RIGA- Finally, a top governmentofficial has come out andsaid what many 's from theerudite analyst to the bewilderedconsumer 's have been waiting tohear about Latvia's irrationaleconomic boom, which is threateningto propel the country into aprolonged cold spell."Salaries have been growing at acosmic speed during the rule of thepresent government," PrimeMinister Aigars Kalvitis told a publicprivate council on Aug. 15, referringto the current 33 percent annualrise in gross salaries."If pay rises continue at thesame rate, we will simply blow upthis country," he said.
Such illustrious hyperbole 'sLatvia "blowing up" thanks to atime-bomb of skyrocketing wages,high inflation, a labor market crunchand easy credit 's is a far cry from officialrhetoric as recently as a yearago.Previously ministers braggedabout Latvia's double-digit GDP indicatorsand shrugged off eurozonemembership deadlines, reiteratingthat the primary economic goal wasto raise living standards to averageEU levels as quickly as possible.As Finance Minister OskarsSpurdzins said last December, "If wedo not maintain the growth rate [of 7- 10 percent], then of course we willnot reach the average EU living standardsthat soon, or we will probablynever reach them at all."And so the ruling coalition continuedto compile growth-stimulatingbudgets at a time when drasticfiscal restraint was in order.
AsValdis Dombrovskis, a member ofthe opposition party New Era, toldthe Russian language Telegrafrecently, the government's economicpolicy has been "to push the pedal tothe metal."The results are well known 's andcontinue to haunt Latvia. On Aug. 17Fitch, a major international ratingsagency, downgraded several of theBaltic state's ratings. "The Latvianeconomy is severely overheating,and Fitch considers the policy reactionof the government to be insufficientto restore the economy to a sustainablegrowth path," the agencysaid in a statement.The criticism echoes sentimentin other agencies, banks and internationalfinance institutions such asthe IMF: Latvia's government hasn'tdone near enough to combat overlyhigh economic expansion.
Arguably, the Kalvitis government,which has been in controlsince December 2004, made itsbiggest mistakes when it compiledpro-growth budgets for 2006 and 2007.On Nov. 14, 2006, the Cabinetannounced a budget plan with a 1.4percent (of GDP) deficit, whichParliament eventually passed. Withthat stroke the government's primarylever of economic regulation 'sfiscal policy 's was thrown to thewind.In fact, as of last year a balancedbudget wasn't even seriously consideredin the country's medium-termplans. Finance Minister OskarsSpurdzins said on Dec. 11 that a zerodeficitbudget "could be achieved by2010."In the meantime, average annualinflation reached 6.5 percent lastyear, considerably above the government'starget of 5 - 5.5 percent set inDecember 2005.The Finance Ministry, in fact,has consistently been way off mark.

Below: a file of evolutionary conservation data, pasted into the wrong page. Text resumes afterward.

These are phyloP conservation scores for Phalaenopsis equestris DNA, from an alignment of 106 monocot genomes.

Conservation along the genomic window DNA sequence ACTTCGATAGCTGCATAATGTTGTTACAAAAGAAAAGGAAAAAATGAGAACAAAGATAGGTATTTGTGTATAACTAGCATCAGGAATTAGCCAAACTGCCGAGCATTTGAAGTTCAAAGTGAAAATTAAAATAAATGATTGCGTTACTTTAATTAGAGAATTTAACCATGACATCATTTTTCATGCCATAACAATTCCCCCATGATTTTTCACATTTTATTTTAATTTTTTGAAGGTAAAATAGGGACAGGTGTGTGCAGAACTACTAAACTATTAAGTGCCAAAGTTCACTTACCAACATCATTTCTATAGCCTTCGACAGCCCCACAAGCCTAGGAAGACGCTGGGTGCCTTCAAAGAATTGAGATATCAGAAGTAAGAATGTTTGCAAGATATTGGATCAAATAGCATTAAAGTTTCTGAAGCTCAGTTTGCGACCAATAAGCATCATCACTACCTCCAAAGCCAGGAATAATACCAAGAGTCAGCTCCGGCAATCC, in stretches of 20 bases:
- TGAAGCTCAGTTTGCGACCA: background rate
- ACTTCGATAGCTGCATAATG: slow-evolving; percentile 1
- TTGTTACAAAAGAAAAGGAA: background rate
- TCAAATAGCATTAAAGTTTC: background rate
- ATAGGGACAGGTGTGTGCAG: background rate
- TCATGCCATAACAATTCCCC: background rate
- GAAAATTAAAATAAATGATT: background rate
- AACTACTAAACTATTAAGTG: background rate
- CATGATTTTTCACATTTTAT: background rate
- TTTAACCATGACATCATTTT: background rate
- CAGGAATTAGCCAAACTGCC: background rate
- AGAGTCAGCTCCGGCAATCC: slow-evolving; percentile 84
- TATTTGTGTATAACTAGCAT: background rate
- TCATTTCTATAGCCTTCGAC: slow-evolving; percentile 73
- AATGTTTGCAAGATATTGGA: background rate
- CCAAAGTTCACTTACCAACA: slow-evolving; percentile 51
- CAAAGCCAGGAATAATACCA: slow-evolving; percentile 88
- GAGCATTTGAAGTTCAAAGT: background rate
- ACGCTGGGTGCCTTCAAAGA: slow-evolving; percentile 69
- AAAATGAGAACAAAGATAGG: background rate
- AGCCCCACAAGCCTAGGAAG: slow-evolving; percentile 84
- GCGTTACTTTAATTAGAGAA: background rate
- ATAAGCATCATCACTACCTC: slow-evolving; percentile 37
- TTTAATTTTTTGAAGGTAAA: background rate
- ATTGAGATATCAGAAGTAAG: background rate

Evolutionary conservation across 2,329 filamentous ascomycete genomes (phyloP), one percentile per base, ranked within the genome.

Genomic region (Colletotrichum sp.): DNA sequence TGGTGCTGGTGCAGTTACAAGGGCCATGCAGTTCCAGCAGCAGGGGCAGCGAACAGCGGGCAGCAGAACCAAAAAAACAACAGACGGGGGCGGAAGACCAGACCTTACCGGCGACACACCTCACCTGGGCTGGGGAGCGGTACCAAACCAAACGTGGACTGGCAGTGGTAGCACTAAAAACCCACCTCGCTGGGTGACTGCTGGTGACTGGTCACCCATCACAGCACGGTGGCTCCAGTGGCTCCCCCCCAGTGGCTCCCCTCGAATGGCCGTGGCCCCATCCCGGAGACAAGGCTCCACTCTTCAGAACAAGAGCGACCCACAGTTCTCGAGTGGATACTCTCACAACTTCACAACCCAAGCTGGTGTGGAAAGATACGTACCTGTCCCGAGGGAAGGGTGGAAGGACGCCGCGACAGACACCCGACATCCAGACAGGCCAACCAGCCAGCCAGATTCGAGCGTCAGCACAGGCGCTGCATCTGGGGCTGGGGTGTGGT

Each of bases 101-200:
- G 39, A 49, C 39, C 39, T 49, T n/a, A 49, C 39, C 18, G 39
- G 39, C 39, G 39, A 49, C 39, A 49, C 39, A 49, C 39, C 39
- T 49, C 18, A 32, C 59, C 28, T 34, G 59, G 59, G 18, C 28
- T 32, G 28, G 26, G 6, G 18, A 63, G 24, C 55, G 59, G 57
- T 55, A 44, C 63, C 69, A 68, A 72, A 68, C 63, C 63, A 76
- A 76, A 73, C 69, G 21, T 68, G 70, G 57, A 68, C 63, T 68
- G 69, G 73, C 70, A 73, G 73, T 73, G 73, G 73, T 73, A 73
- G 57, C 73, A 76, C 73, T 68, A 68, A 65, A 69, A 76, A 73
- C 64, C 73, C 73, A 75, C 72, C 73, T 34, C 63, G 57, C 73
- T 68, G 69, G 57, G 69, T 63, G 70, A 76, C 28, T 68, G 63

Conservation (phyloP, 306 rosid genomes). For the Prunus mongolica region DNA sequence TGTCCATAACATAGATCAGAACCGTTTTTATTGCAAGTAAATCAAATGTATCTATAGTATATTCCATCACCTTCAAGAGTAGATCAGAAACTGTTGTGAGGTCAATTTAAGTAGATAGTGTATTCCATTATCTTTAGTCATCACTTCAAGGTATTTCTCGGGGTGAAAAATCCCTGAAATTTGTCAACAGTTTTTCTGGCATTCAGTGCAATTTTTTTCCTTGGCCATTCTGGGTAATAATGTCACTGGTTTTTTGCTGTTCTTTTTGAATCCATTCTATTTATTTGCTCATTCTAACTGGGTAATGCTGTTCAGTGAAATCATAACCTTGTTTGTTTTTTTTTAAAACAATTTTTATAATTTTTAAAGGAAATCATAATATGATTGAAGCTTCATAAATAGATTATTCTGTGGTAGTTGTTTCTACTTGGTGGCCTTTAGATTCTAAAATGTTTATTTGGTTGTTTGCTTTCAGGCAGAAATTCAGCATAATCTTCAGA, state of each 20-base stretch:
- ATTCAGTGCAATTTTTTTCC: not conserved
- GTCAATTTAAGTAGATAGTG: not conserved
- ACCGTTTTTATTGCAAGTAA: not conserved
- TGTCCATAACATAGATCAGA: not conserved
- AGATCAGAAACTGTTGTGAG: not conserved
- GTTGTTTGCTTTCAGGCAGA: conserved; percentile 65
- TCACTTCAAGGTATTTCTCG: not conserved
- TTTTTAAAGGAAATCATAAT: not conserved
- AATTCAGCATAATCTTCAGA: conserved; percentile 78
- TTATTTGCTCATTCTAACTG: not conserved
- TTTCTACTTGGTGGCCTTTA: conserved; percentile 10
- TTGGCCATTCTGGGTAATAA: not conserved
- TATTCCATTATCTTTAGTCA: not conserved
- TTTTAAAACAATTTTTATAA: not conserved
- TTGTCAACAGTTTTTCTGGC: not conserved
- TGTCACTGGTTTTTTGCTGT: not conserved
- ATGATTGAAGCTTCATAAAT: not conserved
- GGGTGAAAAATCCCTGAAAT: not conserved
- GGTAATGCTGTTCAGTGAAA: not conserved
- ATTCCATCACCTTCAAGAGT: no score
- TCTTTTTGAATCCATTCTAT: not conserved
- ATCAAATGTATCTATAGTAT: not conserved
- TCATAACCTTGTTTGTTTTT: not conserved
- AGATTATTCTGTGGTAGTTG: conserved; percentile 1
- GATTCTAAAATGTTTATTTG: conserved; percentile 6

In December the ministry predictedinflation in 2007 would be 5.9 percent.It is now clicking along at 9.5 percentand breaking records on a monthlybasis.Past mistakes aside, the questionnow is whether the government hasthe will to make the painful decisionsto prevent a meltdown. One idea thatis being floated is to link all wageincreases for state-sector employeeswith productivity. But this is likely totrigger a further exodus of doctors,teachers, policemen, postal workersand public transportation driversand intensify Latvia's labor crisis.Shelving state-subsidized buildingprojects is another idea, and perhapsthe most crucial since publicdemand is "squeezing out" privatedemand, particularly in the constructionsector. Kalvitis told thecouncil last week that the governmentcould no longer invest in newdevelopment projects, since budgetmoney is going to salary hikes. Yetthe Castle of Light, the grandioselibrary project, is proceeding asplanned and will soak up some 11million lats (15.7 million euros) thisyear.
Even Bank of Latvia ChairmanIlmars Rimsevics has warned aboutthe macroeconomic repercussions ofthis project, but the demiurge behindthe library, Culture Minister HelenaDemakova, is a fellow party memberof Kalvitis. Construction is slated tobegin Nov. 18.Transport Minister AinarsSlesers is as equally keen on a newinternational airport for Riga,though the government has yet todecide how to finance this.Meanwhile, ministers also seemto be changing their tune on guestworkers. In December Kalvitis saidthe government did not plan to openthe country's doors to foreign workersand that employers should beencouraged to raise productivity andto raise salaries."If borders are opened up, allthis [present growth] will bedestroyed, so the borders will not beopened," Kalvitis said Dec. 13.
On Aug. 20, however, Slesers wasquoted as saying Latvia shouldattract guest workers to fill the yawninglabor deficit. "In such an intensivephase of development we simplydon't have the resources," he said,suggesting that foreigners could beinvited to work on specific constructionsites.Slesers, in fact, seems to havetaken the opposite standpoint fromKalvitis on the question of risingsalaries. In an interview with BalticNews Service, he said that the salaryincreases are the only way of stoppingpeople from leaving Latvia, andconversely, to get them to return."We have to create workplacesenabling people to earn good money,"said the minister, predicting thatRiga would become one of Europe'smost expensive cities.